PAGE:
I tell my students that one of the first things they should do when creating a game is design a logo. This may not seem obvious or logical. Probably a lot of people leave designing a logo towards the end of a project. I think this is a mistake.
Once you have a logo it shows everybody working on the project exactly what the feel and image is we’re working towards.
For General Staff I wanted a 19th century feel; something that brought back the original Kriegsspiel, old, faded maps and general staff officers in Napoleonic and Victorian uniforms. The type that I chose (Blaisdell and K22 Monastic) are classic Victorian fonts. The image in the logo is an engraving of the original Kriegsspiel being played; presumably in Prussia.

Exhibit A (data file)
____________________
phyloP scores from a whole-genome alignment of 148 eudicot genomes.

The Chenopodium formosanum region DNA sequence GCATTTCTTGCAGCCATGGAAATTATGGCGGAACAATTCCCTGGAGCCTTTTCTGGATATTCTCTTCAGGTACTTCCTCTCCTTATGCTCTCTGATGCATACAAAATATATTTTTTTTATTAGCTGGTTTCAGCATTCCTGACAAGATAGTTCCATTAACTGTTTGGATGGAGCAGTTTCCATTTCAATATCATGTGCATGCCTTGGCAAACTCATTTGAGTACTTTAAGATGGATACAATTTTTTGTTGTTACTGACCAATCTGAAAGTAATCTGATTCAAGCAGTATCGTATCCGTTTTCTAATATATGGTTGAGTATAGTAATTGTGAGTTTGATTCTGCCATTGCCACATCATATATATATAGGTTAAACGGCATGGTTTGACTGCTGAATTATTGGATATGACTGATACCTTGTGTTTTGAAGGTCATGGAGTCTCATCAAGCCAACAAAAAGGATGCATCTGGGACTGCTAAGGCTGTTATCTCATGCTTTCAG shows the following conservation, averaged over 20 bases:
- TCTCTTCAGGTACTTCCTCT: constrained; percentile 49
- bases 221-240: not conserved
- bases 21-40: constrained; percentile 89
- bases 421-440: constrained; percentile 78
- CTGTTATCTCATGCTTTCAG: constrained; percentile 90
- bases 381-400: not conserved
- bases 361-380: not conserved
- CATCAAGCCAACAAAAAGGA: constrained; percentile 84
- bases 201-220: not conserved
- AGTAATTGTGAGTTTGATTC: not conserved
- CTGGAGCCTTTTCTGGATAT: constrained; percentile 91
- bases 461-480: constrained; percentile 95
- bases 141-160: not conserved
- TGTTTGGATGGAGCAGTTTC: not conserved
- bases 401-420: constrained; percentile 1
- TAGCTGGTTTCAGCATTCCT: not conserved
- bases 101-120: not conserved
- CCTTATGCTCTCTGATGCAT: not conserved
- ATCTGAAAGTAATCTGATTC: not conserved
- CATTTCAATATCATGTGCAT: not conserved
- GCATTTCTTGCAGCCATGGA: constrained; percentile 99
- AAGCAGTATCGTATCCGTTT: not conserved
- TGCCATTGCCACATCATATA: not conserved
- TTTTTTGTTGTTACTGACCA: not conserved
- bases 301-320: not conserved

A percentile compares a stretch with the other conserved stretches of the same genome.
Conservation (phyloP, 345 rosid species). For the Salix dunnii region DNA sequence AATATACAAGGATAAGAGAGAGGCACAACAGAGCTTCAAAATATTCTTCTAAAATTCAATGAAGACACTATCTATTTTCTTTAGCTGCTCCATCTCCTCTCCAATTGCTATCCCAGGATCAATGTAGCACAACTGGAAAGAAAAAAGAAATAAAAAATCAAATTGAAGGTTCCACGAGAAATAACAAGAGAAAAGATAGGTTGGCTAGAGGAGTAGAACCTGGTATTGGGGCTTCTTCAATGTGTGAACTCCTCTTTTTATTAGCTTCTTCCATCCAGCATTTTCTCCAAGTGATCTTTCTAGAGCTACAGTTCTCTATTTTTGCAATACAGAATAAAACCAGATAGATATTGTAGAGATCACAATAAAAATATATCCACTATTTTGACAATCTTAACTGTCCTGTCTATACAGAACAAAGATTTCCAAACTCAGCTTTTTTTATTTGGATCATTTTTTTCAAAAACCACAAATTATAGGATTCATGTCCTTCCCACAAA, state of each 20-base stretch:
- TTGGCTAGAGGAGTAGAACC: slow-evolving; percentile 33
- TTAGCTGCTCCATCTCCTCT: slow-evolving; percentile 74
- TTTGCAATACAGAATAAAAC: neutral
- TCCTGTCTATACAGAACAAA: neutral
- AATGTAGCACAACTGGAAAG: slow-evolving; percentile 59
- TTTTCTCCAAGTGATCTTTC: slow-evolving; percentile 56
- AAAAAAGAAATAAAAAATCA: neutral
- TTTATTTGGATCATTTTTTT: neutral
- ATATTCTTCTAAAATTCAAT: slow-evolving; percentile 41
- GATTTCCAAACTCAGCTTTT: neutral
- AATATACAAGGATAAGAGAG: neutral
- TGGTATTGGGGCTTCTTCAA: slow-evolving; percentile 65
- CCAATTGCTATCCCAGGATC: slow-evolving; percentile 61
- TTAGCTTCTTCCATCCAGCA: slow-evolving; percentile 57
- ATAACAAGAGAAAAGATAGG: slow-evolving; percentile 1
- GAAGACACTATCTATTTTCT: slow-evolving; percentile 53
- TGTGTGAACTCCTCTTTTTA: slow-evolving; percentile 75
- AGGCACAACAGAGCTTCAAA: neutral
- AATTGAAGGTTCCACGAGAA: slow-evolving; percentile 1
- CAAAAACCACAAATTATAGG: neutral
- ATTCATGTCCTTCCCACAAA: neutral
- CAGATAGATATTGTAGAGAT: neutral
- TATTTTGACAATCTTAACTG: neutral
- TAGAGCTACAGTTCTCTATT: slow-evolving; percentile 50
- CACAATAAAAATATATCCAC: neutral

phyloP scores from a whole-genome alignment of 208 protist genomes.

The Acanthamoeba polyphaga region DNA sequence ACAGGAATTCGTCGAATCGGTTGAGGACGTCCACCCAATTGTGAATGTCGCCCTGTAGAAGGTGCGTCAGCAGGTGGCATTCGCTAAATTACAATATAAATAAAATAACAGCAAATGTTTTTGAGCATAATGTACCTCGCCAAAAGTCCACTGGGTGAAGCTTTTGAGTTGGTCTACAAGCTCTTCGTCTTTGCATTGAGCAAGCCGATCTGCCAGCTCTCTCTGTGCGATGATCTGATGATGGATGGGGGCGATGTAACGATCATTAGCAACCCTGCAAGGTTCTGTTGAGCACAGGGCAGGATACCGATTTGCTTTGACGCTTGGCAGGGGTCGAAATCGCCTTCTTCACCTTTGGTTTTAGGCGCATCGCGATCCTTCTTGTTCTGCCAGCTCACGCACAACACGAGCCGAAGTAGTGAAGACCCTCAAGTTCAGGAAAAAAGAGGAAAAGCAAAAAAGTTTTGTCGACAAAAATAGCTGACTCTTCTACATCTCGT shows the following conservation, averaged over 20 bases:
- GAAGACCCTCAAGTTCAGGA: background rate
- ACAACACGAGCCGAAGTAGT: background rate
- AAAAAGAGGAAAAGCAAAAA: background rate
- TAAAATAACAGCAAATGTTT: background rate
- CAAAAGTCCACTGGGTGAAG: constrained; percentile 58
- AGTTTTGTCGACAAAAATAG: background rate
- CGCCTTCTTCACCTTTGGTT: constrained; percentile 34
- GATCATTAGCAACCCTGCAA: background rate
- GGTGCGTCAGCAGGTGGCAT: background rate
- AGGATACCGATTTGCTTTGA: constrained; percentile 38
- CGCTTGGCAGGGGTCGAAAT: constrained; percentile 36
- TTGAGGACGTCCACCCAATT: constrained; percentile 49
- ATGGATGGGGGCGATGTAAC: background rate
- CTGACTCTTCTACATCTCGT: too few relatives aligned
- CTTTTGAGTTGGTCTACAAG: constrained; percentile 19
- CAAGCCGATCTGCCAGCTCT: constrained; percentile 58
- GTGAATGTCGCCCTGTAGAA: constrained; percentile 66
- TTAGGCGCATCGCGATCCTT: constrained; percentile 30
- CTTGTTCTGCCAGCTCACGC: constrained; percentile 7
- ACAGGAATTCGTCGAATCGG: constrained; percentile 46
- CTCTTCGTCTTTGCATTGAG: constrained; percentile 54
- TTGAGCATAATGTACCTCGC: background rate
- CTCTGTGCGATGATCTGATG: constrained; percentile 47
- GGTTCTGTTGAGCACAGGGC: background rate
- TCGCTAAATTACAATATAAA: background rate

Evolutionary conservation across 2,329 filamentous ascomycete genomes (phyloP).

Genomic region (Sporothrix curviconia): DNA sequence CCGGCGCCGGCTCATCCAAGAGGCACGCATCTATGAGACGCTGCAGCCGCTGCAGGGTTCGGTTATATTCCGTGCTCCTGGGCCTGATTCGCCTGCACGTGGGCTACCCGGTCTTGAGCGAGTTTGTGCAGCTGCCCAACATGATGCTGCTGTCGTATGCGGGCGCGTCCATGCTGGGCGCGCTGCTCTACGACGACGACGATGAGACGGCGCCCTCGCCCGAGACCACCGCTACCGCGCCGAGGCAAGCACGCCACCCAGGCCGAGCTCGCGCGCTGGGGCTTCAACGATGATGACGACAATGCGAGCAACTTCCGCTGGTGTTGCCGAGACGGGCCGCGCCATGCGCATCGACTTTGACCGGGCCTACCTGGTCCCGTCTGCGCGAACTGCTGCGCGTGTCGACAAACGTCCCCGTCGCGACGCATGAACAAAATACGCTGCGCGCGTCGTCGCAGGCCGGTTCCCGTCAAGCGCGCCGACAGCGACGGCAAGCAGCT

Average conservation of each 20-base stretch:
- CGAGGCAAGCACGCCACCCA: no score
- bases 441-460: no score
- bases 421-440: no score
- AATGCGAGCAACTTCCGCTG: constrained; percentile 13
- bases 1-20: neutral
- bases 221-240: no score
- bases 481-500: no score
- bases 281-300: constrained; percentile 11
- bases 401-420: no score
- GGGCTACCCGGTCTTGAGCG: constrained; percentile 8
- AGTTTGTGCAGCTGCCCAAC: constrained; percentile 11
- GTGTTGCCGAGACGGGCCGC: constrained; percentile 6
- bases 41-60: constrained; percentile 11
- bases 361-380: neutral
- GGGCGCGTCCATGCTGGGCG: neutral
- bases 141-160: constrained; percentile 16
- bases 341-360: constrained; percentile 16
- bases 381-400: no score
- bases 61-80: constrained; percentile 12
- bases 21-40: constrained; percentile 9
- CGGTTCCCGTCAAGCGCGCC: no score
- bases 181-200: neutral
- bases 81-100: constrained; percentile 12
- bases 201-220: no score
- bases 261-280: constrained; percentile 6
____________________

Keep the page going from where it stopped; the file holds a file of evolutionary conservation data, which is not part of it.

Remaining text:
When you look at the General Staff logo it is obvious what the game looks and feels like; this is not a zombie chasing game, this is not an RPG, this is not Lara Croft, Tomb Raider (games that I all like and play, by the way). General Staff is a thinking game. It is a tactical game.
Ed Isenberg did a fantastic job creating the first map for General Staff.
He perfectly captured the feel of playing Kriegsspiel on an old map; complete with coffee stains and map folds.